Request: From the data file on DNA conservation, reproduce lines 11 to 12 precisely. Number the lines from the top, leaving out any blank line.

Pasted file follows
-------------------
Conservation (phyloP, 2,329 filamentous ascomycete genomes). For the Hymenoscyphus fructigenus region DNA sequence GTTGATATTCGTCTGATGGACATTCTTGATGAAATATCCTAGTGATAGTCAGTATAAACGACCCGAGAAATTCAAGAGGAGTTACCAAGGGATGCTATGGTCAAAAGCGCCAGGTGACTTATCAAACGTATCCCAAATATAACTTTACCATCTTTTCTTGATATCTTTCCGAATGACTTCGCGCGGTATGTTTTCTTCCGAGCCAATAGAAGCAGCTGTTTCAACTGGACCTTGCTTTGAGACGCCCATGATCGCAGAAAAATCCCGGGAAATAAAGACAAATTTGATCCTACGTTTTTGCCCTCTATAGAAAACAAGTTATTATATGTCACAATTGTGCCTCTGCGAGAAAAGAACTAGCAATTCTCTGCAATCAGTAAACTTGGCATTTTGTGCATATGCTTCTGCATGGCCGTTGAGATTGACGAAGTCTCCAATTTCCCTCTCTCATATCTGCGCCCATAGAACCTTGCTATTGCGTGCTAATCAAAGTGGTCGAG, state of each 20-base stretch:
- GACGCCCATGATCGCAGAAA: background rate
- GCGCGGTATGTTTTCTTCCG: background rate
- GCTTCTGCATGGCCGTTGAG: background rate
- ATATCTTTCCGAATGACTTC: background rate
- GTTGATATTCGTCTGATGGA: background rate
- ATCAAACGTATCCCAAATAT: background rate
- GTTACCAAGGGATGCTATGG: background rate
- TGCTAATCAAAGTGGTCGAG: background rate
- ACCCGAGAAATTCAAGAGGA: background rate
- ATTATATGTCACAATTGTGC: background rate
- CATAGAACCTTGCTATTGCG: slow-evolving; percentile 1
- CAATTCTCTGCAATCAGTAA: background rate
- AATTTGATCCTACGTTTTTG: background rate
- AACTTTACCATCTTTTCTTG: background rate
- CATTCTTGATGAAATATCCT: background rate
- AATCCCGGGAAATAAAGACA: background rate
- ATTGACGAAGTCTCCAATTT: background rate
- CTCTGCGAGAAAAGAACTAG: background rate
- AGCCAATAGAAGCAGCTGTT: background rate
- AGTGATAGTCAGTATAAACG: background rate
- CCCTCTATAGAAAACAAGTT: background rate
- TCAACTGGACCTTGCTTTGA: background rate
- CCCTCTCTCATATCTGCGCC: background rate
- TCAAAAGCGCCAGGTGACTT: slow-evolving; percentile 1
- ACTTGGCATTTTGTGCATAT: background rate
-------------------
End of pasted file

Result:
- ATTATATGTCACAATTGTGC: background rate
- CATAGAACCTTGCTATTGCG: slow-evolving; percentile 1